It is therefore an object of the present invention to provide a method of utilizing serifs in integrated circuit fabrication that improves the correspondence between the original circuit design and the transferred photoresist pattern over heretofore known methods.

It is another object of the present invention to provide a photolithographic mask having serifs which improve the correspondence between the original circuit design and the transferred photoresist pattern.

It is another object of the present invention to increase the effectiveness of serifs when forming photolithographic masks.

Still another object of the present invention is to create a serif design that is easily reproducible when forming a mask pattern while still providing greater corner sharpening over prior serif techniques.

The present invention, including all attendant features and advantages, will be best understood by reference to the following detailed description of the invention, taken in conjunction with the accompanying drawings.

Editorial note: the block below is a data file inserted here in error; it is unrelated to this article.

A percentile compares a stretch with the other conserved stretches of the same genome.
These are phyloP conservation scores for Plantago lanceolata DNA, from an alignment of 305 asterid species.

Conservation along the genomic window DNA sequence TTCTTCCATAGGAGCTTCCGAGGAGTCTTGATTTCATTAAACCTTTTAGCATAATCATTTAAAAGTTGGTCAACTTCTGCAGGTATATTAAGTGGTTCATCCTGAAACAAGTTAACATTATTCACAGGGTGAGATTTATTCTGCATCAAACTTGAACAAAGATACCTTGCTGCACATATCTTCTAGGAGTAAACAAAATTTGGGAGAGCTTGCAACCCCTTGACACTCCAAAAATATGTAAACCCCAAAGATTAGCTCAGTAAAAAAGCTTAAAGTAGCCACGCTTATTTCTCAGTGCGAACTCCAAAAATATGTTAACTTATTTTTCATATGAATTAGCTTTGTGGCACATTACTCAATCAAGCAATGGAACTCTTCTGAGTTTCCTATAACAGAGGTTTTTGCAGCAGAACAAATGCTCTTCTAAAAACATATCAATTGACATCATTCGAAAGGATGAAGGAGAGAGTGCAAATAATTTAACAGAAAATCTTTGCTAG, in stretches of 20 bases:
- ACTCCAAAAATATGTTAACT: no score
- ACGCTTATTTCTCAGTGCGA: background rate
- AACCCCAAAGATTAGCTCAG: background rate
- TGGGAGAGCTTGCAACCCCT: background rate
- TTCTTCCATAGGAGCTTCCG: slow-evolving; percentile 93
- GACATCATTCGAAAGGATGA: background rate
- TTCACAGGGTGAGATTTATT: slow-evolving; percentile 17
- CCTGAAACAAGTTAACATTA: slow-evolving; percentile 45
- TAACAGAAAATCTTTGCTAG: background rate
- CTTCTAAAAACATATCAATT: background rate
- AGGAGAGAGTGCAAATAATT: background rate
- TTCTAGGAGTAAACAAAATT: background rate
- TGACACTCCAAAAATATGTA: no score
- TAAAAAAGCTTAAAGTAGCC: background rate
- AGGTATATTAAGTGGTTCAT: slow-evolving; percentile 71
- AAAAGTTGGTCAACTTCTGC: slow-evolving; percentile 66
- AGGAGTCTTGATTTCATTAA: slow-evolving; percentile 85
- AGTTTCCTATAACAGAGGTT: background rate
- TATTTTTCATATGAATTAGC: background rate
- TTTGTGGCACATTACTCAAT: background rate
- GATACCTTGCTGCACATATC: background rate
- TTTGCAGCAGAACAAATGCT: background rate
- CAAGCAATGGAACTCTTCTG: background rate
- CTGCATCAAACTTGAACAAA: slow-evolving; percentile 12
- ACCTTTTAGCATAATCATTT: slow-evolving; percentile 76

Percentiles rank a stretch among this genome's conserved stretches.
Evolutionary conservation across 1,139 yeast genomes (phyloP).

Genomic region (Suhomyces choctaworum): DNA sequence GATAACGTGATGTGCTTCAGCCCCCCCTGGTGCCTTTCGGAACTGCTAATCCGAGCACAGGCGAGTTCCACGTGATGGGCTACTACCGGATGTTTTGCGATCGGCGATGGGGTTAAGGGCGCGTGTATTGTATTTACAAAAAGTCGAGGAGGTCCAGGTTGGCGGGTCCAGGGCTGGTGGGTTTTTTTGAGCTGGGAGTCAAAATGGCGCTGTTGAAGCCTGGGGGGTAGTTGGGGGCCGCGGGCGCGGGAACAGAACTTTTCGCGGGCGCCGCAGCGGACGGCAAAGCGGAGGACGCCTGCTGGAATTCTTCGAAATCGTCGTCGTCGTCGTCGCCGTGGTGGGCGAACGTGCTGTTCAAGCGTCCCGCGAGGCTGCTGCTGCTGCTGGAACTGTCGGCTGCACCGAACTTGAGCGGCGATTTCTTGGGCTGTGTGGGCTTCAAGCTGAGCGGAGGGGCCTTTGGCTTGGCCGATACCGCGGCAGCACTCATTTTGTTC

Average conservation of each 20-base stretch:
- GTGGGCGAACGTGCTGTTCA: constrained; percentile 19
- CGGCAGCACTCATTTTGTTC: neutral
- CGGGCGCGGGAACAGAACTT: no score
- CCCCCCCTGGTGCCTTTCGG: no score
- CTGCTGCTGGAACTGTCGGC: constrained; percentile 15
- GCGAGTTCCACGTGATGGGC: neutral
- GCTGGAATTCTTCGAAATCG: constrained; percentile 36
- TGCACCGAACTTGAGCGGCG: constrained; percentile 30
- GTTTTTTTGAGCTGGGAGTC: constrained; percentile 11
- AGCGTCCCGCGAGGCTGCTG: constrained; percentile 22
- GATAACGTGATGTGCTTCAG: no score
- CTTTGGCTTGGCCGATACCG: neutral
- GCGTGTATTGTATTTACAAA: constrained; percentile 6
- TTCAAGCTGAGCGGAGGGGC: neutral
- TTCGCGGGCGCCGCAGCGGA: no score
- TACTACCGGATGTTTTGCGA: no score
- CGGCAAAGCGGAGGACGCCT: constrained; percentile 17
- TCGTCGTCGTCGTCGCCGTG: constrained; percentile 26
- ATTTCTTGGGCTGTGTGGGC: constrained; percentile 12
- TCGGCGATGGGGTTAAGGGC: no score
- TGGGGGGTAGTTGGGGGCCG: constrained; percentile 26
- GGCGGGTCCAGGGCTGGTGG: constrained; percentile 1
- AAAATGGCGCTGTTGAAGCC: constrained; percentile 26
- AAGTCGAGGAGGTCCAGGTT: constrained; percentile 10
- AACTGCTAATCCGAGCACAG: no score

BRIEF DESCRIPTION OF THE DRAWINGS

FIGS. 1A-1C show a typical progression from circuit design to mask pattern to final wafer product;

FIGS. 2A-2B show the concept of corner-rounding and one attempt to compensate for it;

FIGS. 3A-3B show a type of prior art attempt to correct corner rounding;

FIGS. 4A-4B show another type of prior art attempt to correct corner rounding in complex circuit designs;

FIGS. 5A-5B show the placement of serifs in accordance with the present invention; and

FIGS. 6A-6B show the pictorial results of a test using the serifs of the present invention.

DETAILED DESCRIPTION OF THE DRAWINGS

The present invention is directed to a photolithographic mask and a method thereof that uses serifs such that the correspondence between the original circuit design and the final photoresist pattern on the wafer is greatly increased over known serif techniques.

It has been determined that, in order to maximize the effectiveness of serifs in countering proximity effects, the size of the serif to be used is determined by the resolution of the optical exposure tool. In accordance with the present invention, the size of the serif should be about one-third the resolution of the exposure tool. For example, the resolution for some commercial exposure tools presently available is about 0.45 microns. The size of the serif to be used, therefore, should be about one-third of 0.45 microns, or about 0.15 microns.